As global ice dams begin to weaken due to warming temperatures, a new study suggests that prior attempts to evaluate the mass of the huge floating ice shelves that line the Antarctic ice sheet may have overestimated their thickness.

The research, recently published in the Journal of Glaciology, is the first large-scale study of its kind to compare ice shelf thickness data from ice-penetrating radar measurements to thickness data estimated from contemporary surface elevation measurements.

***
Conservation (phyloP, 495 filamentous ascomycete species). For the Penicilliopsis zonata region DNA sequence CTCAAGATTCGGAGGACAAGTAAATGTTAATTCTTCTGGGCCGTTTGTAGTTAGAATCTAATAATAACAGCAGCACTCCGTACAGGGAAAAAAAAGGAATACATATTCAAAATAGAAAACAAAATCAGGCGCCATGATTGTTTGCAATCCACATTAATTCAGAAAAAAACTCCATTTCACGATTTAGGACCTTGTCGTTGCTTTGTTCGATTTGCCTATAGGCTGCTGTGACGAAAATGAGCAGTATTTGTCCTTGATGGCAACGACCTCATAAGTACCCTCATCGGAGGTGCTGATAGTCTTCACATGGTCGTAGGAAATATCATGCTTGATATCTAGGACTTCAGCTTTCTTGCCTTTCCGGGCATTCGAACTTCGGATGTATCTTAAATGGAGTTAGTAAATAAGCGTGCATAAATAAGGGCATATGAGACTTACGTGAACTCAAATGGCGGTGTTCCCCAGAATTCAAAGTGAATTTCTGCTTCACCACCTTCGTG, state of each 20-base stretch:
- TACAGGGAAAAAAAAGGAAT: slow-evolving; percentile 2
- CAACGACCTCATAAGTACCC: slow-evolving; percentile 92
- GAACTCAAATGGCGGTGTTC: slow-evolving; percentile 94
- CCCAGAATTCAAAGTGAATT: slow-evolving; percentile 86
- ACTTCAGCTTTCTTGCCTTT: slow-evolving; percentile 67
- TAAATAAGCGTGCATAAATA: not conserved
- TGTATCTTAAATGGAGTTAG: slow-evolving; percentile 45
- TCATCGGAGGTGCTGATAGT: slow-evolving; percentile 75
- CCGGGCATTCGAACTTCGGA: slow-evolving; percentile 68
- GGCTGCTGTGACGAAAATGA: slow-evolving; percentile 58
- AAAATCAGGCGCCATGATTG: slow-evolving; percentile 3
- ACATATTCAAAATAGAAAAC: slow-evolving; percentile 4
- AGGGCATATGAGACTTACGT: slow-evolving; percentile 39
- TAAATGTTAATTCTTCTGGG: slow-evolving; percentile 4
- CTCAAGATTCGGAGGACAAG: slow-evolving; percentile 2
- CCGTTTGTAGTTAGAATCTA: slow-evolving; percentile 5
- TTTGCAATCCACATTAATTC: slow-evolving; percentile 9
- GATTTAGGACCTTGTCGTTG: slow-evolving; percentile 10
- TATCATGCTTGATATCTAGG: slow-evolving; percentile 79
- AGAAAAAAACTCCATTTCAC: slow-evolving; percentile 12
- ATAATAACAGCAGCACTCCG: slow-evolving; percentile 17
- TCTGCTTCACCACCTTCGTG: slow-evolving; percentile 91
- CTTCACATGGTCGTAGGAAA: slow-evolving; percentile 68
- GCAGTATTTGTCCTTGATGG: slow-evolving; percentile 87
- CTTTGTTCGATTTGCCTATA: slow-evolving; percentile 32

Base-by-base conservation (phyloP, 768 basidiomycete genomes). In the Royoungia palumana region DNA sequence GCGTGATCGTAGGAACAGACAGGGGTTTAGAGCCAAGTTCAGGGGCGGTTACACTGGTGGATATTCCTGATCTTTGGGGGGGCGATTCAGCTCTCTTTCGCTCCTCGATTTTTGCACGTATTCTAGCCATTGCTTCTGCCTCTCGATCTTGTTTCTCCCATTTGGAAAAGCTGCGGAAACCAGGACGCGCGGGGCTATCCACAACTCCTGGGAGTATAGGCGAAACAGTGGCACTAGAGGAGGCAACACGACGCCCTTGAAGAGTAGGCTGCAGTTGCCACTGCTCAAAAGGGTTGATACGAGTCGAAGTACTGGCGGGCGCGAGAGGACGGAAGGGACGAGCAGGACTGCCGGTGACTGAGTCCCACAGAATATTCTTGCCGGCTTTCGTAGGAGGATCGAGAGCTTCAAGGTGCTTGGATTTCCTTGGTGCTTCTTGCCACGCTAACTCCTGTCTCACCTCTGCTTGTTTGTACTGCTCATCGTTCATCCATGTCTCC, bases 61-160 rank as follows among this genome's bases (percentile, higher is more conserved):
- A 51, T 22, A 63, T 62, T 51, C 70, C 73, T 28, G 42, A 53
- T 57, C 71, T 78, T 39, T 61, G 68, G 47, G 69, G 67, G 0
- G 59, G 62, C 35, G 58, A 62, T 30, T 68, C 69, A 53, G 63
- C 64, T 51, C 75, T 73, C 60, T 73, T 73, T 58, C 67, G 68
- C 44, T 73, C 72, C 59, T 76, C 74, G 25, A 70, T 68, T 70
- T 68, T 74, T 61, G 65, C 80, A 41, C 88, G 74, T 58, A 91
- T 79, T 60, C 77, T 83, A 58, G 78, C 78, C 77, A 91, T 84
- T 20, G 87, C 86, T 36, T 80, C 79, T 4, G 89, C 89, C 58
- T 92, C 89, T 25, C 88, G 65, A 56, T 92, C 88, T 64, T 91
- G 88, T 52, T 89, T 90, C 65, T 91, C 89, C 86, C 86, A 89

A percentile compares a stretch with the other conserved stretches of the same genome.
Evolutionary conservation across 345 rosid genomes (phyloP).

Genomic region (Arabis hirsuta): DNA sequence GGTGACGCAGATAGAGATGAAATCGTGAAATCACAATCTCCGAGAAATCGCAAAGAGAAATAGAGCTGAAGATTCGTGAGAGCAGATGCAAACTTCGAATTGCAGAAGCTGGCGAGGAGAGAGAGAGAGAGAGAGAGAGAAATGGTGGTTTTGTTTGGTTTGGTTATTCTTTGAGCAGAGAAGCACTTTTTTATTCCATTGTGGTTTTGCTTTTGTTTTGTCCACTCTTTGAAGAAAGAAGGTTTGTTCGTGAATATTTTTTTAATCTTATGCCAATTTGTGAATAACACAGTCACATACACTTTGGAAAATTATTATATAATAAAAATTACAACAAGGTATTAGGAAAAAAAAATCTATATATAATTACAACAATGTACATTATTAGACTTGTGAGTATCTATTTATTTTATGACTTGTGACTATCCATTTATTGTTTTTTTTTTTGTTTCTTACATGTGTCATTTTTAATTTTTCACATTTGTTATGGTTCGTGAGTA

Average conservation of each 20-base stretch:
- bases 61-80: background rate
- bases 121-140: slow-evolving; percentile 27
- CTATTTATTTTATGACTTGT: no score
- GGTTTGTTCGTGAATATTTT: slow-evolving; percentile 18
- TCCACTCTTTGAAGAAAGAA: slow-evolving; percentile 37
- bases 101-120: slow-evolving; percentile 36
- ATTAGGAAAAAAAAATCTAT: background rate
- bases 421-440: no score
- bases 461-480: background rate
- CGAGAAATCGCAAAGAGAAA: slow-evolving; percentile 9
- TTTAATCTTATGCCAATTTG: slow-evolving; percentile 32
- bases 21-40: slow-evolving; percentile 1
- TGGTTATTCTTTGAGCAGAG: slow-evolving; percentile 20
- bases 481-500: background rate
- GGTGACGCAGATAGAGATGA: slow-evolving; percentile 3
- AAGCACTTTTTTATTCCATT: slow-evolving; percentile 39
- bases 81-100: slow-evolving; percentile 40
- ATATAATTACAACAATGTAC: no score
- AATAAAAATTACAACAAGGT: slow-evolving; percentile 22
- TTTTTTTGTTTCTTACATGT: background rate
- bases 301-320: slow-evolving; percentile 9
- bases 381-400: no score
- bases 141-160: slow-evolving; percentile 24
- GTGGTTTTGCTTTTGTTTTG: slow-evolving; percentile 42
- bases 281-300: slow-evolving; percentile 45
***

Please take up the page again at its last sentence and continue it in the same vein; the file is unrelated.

By juxtaposing vast datasets of 20 of the 300 total separate ice shelf systems that surround about 75% of the Antarctic ice sheet, researchers from The Ohio State University found that on average, the Antarctic ice shelves are nearly 6% thinner than previous studies had assumed, a difference of about 17 meters. This may seem like a small shift in scale, but typical ice shelves can be anywhere from 50 to 600 meters thick. Read more at: Ohio State University

Source: ENN

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